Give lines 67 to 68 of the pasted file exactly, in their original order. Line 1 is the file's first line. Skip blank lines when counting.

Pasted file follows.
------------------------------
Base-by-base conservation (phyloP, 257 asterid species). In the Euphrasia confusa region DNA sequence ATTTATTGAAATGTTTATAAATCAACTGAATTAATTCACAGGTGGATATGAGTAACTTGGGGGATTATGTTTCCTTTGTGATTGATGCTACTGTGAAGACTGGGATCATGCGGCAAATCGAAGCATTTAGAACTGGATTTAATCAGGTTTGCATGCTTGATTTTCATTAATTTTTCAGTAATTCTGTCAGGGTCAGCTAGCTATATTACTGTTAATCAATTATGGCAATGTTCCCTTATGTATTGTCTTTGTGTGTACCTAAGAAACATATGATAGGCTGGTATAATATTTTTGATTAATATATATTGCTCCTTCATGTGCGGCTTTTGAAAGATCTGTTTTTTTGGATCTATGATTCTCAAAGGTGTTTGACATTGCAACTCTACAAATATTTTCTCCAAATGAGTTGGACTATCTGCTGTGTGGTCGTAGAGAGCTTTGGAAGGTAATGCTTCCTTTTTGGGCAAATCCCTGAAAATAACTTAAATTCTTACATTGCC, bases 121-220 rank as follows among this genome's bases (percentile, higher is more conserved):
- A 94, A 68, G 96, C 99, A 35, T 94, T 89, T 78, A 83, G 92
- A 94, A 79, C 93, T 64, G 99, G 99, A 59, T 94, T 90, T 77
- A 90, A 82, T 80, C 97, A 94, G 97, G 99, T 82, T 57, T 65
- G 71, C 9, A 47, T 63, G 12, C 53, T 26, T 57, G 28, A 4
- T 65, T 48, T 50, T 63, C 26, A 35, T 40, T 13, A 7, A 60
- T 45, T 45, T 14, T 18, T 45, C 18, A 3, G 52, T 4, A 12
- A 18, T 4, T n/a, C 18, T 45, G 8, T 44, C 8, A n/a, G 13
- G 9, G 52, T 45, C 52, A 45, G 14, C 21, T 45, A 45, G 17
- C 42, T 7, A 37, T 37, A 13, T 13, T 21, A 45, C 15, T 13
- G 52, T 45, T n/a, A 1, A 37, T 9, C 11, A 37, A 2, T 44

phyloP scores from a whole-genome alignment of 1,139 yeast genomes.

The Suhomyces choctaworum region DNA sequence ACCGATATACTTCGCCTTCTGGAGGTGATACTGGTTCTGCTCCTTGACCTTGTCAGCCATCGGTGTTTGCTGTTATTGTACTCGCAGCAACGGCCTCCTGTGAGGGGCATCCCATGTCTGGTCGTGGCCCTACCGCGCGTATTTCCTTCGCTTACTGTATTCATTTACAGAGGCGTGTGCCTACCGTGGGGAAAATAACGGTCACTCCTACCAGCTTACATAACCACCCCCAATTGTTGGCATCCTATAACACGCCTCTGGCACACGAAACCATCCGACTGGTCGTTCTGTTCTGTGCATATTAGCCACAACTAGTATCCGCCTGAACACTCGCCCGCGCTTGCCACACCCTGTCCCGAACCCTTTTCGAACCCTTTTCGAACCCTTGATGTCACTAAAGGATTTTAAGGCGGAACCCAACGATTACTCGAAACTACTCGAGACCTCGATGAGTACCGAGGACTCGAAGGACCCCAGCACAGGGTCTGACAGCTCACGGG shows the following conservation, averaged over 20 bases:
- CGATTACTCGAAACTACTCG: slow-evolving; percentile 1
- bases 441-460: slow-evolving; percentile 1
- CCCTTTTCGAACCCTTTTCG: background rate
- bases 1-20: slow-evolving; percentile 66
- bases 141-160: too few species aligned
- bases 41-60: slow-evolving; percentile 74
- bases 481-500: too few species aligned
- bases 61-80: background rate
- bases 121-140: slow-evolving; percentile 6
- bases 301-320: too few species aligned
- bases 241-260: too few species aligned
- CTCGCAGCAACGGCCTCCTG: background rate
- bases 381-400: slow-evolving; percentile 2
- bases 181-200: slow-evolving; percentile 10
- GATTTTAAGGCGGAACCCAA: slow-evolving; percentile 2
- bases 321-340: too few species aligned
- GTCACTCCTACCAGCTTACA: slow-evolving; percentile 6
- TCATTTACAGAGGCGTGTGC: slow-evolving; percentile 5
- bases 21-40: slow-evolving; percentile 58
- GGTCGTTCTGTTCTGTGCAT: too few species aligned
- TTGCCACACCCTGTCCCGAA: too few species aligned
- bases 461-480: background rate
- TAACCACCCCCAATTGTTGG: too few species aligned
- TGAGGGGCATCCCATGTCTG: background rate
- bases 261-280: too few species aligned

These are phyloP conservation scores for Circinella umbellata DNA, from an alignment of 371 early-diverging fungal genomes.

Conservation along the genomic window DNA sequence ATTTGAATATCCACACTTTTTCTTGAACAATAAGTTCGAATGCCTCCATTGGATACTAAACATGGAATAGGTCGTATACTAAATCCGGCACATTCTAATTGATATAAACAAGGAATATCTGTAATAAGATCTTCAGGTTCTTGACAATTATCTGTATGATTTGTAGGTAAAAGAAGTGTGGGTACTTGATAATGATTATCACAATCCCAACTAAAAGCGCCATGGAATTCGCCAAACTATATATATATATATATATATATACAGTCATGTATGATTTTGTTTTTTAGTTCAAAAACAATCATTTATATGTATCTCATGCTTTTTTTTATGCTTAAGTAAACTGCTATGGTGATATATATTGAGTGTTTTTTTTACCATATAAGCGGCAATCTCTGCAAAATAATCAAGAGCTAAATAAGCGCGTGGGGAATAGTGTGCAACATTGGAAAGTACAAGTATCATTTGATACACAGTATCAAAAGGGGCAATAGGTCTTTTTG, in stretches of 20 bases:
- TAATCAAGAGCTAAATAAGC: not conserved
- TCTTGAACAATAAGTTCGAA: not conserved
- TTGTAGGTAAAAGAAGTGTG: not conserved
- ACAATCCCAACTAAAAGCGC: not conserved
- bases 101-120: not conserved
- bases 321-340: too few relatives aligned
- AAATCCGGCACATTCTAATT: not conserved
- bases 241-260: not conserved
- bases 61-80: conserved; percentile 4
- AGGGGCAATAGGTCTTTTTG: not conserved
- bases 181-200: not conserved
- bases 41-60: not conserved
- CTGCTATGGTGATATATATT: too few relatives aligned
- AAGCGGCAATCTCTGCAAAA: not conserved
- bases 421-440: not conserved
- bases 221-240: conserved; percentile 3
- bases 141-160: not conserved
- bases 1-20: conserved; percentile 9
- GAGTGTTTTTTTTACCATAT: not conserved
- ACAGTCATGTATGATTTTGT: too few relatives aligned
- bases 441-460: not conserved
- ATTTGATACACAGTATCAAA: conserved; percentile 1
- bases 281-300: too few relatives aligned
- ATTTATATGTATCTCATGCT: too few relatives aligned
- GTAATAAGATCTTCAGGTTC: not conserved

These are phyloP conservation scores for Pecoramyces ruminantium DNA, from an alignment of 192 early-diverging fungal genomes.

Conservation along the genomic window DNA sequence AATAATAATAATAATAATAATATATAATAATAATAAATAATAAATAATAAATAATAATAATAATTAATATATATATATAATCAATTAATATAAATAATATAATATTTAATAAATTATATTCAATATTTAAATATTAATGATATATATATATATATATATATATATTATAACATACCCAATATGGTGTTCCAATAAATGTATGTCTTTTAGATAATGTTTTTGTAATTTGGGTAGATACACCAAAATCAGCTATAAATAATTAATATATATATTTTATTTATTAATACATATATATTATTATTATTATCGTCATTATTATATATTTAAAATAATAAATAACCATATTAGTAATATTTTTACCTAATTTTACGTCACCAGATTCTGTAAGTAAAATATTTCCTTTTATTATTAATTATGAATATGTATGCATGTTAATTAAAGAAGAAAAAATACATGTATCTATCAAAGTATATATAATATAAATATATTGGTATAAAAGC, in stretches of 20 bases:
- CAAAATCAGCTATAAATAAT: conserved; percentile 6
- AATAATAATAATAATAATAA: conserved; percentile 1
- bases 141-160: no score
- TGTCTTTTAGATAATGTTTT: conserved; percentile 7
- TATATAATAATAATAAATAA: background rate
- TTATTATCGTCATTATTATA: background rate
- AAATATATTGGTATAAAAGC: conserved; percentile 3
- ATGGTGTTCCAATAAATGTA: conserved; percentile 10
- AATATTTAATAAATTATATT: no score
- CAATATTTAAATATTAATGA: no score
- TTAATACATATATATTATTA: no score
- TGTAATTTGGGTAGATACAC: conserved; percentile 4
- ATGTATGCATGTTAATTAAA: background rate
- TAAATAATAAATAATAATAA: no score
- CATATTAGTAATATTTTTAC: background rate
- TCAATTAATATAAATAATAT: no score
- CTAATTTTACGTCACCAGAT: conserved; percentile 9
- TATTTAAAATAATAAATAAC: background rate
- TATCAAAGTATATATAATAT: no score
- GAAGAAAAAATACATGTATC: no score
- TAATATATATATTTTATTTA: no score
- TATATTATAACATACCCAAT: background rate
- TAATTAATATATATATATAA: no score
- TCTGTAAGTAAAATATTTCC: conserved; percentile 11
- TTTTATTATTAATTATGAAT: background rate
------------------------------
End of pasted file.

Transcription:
Conservation along the genomic window DNA sequence AATAATAATAATAATAATAATATATAATAATAATAAATAATAAATAATAAATAATAATAATAATTAATATATATATATAATCAATTAATATAAATAATATAATATTTAATAAATTATATTCAATATTTAAATATTAATGATATATATATATATATATATATATATTATAACATACCCAATATGGTGTTCCAATAAATGTATGTCTTTTAGATAATGTTTTTGTAATTTGGGTAGATACACCAAAATCAGCTATAAATAATTAATATATATATTTTATTTATTAATACATATATATTATTATTATTATCGTCATTATTATATATTTAAAATAATAAATAACCATATTAGTAATATTTTTACCTAATTTTACGTCACCAGATTCTGTAAGTAAAATATTTCCTTTTATTATTAATTATGAATATGTATGCATGTTAATTAAAGAAGAAAAAATACATGTATCTATCAAAGTATATATAATATAAATATATTGGTATAAAAGC, in stretches of 20 bases:
- CAAAATCAGCTATAAATAAT: conserved; percentile 6